Rally fans are spoilt when it comes to modern-day coverage of the World Rally Championship. The introduction of WRC All Live in 2018 has been a revelation for the pinnacle of rallying. It is hard to imagine how we coped without it.
Speaking to Rally Insight, WRC commentator Becs Williams gives an inside look at the first three years of WRC’s ground-breaking production.
“I think All Live itself has been the biggest change for the WRC’s coverage,” explained Williams. “Prior to that, the only live coverage we had was audio only through the radio.
“You had to visualise things yourself and radio was hugely successful because of that aspect but to all of a sudden having this incredible access to every single stage, to be onboard with drivers on every stage, to have static cameras, and helicopter footage, it is amazing.”
From Teemu Suninen’s dramatic first stage crash on Rally Monte-Carlo to Craig Breen’s rapid gearbox service on Arctic Rally Finland; All Live has already captured some incredible moments two rallies into 2021.
But as Williams explains, the jump into on-the-edge, state-of-the-art technology didn’t come without its teething problems.
“I remember when we started in Monte-Carlo, which was a huge baptism of fire, on Thursday night the start of WRC All Live did not go to plan for anyone.
“We had two stages in darkness and we did All Live plus the radio. There was a crazy amount going on but also nothing really worked.
“The helicopter couldn’t fly and we had just switched to a new timing provider so there were some issues with the splits.
“It was all a bit chaotic to say the least and walking out of our working areas we were just going ‘Whoah, this bloody get better tomorrow.’ And it did!
“Immediately the next day was 100% better but in a way it was good that we had problems on Thursday night. It woke us up to the fact that this was technology at its furthest stretch.
“We are trying to show live moving vehicles over a 20-mile track and we are trying to broadcast that completely live.
“It’s not possible to get a four-day live broadcast perfect. If you get it all perfect then you are superhuman.”
As for the obvious question to the voice that has been at the WRC’s forefront in the 21st century – has WRC+ turned out as expected?
“I think it has been even better.
“I don’t know what my perception of All Live was at the beginning. I think if I’m truly honest, I was worried that All Live would come in and the radio would no longer have its purpose.
“The radio did disappear four rallies into the season. We lost our funding from various sources and as I had been there from the start of the radio project, it was pretty hard to accept – 17 years is a long time!
“However, I was really enjoying the new All Live format and from a personal perspective, I wanted something that would challenge me and push me forward, a new learning experience.
“All Live definitely had the challenge factor I was looking for. I couldn’t wait to get into work every day.
“I didn’t know what All Live was going to be like, I didn’t know how they were going to do it because I knew how difficult it was just to get radio signal on some of the stages.
“I think I spent the whole of 2018 just being quite surprised that everything was going so well.
“The feedback was fantastic but everyone in the team was still thinking about how it could be done better: what features can we do, how can we include support championships.”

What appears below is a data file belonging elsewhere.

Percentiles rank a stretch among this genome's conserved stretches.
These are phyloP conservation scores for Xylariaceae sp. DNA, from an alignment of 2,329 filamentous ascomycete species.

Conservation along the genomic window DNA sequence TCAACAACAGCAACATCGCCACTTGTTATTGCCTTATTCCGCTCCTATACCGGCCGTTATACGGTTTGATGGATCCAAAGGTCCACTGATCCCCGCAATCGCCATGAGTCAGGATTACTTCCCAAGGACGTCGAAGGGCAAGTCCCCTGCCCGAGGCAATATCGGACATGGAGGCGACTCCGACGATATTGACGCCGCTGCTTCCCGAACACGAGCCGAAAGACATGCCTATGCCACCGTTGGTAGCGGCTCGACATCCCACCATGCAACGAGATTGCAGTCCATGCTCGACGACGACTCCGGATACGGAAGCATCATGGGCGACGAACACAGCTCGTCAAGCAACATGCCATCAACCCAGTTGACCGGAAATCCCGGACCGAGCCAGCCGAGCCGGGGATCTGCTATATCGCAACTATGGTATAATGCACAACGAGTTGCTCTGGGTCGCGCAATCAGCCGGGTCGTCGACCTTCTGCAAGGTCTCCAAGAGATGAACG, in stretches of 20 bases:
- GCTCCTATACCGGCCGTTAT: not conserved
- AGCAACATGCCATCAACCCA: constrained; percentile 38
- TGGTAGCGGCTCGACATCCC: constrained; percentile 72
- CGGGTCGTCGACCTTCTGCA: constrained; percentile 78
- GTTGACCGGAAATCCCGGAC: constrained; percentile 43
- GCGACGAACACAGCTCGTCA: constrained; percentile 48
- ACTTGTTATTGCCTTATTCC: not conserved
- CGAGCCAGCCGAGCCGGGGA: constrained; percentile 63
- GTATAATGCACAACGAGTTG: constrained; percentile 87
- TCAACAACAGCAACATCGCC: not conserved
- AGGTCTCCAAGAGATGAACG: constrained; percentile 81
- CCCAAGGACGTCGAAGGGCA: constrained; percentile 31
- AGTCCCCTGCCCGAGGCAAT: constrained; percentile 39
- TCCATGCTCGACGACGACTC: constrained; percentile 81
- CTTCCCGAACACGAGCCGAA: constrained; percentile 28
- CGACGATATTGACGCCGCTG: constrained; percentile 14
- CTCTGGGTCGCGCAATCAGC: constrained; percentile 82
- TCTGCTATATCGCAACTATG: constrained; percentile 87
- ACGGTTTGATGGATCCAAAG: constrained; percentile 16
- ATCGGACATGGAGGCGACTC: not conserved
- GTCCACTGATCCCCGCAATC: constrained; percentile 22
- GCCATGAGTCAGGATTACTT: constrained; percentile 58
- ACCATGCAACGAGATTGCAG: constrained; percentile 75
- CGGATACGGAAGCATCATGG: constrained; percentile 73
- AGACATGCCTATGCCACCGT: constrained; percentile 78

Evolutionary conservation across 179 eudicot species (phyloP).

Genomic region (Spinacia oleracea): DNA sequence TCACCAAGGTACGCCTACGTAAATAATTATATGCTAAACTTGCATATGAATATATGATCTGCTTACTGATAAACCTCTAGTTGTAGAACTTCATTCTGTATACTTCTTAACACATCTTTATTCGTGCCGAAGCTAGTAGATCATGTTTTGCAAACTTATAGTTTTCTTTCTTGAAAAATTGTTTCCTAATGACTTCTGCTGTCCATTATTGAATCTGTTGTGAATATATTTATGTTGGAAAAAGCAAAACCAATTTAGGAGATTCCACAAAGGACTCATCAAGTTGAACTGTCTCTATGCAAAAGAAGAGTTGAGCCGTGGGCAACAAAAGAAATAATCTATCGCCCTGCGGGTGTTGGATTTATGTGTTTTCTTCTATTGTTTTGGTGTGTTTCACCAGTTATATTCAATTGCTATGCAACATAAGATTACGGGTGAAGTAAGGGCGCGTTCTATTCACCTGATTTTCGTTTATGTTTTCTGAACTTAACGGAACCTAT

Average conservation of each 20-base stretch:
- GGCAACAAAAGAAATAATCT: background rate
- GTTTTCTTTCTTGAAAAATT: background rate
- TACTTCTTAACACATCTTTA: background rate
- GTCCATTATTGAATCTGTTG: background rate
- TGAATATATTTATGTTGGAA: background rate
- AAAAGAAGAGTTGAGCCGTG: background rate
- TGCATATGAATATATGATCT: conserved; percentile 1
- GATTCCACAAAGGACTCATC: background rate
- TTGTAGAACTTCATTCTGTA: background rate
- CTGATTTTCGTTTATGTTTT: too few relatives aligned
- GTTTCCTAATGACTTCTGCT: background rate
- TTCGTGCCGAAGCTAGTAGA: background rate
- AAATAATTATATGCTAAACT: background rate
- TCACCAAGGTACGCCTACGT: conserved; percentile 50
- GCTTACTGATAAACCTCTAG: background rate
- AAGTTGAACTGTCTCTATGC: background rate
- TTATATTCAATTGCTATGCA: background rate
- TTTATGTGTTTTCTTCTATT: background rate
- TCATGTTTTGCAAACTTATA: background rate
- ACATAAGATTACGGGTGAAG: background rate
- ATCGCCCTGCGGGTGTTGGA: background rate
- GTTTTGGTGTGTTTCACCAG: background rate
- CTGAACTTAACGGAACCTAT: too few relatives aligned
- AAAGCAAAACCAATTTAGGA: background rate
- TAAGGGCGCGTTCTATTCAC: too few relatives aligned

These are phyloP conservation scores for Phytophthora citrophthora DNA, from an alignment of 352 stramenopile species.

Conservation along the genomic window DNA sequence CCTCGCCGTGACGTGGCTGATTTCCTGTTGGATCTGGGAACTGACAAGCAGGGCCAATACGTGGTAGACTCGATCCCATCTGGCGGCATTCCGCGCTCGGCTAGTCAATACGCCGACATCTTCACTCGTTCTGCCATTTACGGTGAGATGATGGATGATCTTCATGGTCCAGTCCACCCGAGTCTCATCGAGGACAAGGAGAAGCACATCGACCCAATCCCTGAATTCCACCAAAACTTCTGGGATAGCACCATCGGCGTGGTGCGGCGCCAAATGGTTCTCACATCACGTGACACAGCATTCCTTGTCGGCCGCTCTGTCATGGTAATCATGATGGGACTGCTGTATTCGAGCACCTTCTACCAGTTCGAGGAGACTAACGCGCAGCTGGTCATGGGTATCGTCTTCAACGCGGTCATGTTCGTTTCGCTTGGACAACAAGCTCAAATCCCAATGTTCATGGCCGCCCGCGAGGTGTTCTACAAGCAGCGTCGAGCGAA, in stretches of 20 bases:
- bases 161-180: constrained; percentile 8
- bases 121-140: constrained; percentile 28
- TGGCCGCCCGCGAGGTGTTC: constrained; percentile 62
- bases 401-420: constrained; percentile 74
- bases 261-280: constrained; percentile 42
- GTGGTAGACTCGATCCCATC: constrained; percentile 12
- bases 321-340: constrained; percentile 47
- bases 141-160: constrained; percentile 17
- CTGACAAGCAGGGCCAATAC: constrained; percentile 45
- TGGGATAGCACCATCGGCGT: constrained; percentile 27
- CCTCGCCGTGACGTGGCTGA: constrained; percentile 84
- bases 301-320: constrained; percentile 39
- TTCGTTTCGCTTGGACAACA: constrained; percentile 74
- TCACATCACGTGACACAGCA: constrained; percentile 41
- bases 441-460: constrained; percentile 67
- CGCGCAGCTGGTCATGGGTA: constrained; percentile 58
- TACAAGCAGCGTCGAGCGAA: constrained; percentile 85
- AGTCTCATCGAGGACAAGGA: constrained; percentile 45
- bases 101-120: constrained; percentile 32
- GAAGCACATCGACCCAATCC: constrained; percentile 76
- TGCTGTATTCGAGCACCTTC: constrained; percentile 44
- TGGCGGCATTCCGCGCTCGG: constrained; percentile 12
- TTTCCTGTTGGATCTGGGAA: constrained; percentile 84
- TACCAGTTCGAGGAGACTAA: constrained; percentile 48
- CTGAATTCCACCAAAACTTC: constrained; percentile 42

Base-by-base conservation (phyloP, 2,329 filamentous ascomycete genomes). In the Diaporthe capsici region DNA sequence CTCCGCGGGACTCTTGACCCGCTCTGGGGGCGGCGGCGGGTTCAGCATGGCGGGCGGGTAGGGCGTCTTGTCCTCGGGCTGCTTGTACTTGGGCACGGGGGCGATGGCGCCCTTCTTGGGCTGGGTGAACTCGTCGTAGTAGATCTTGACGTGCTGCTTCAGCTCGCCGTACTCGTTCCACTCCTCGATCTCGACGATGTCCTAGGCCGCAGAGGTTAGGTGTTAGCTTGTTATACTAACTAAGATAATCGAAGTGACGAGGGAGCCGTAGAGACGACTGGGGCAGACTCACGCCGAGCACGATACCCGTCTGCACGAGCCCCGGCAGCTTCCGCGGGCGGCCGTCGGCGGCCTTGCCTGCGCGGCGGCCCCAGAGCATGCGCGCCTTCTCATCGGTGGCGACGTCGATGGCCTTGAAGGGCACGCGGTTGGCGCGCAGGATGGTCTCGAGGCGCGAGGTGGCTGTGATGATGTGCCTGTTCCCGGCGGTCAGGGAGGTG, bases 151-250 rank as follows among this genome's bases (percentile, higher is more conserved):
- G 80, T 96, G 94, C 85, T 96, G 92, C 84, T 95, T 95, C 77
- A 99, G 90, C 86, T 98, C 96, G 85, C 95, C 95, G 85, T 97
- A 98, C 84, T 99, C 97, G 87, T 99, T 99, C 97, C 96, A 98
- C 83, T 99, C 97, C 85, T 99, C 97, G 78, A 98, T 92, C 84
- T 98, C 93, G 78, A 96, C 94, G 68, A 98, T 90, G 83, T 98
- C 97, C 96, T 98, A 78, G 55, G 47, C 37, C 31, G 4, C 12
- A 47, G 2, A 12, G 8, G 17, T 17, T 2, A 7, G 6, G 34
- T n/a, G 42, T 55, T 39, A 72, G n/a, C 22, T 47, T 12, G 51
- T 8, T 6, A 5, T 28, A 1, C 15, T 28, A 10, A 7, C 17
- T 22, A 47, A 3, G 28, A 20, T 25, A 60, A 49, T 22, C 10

WRC coverage has been constantly evolving and coronavirus restrictions threw in an unexpected curveball. Despite the extra challenges the quality of production has continued at an exceptional standard.
Of course, like any product, the consumer will have areas they feel could be improved. A regular reproval being the amount of screen-time support categories get.
“We do see the feedback and we understand more than anyone how important giving coverage to the support championships is,” said Williams.
“Most stages run in a loop of three or four, and can run pretty close together in terms of time.
“We try to squeeze in as many support cars as we can that are using the live onboard kits but once the next stage has started with World Rally Cars, our coverage must head there.
“The helicopter will have already moved and so will the repeater plane which circles above the stages and bounces the broadcast signal.
“It is a massive thing within the organisation; that we want to promote the support championships.
“We know how important the support championships are and we create edits every day to show them in action. These are used on All Live and across social.
“On some stages we get the opportunity to show more supports, in the Arctic for example we picked up coverage after a live terrestrial TV broadcast to follow the rest of WRC 2 and hopefully all of WRC 3 with All Live.
“Mads Ostberg was with me and we were having a ball chatting all things support until [Emil] Lindholm crashed and blocked the stage and then there were no more cars!
“That was hugely unfortunate but it can happen!”
As the WRC heads to Croatia for the first time, everyone following the series will be hoping for yet another thriller.
In a period where travelling to and spectating on events is largely out of question, the production team behind WRC’s All Live service has never been as invaluable.
The fact that they are still all striving to improve and better the product, in a similar fashion to the crews they are recording, speaks volumes for their commitment to give rallying’s world championship the coverage it has long deserved.
Tomorrow Rally Insight and Becs Williams review whether WRC’s premium service has improved the championship’s accessibility.
Photos courtesy of Hyundai Motorsport and M-Sport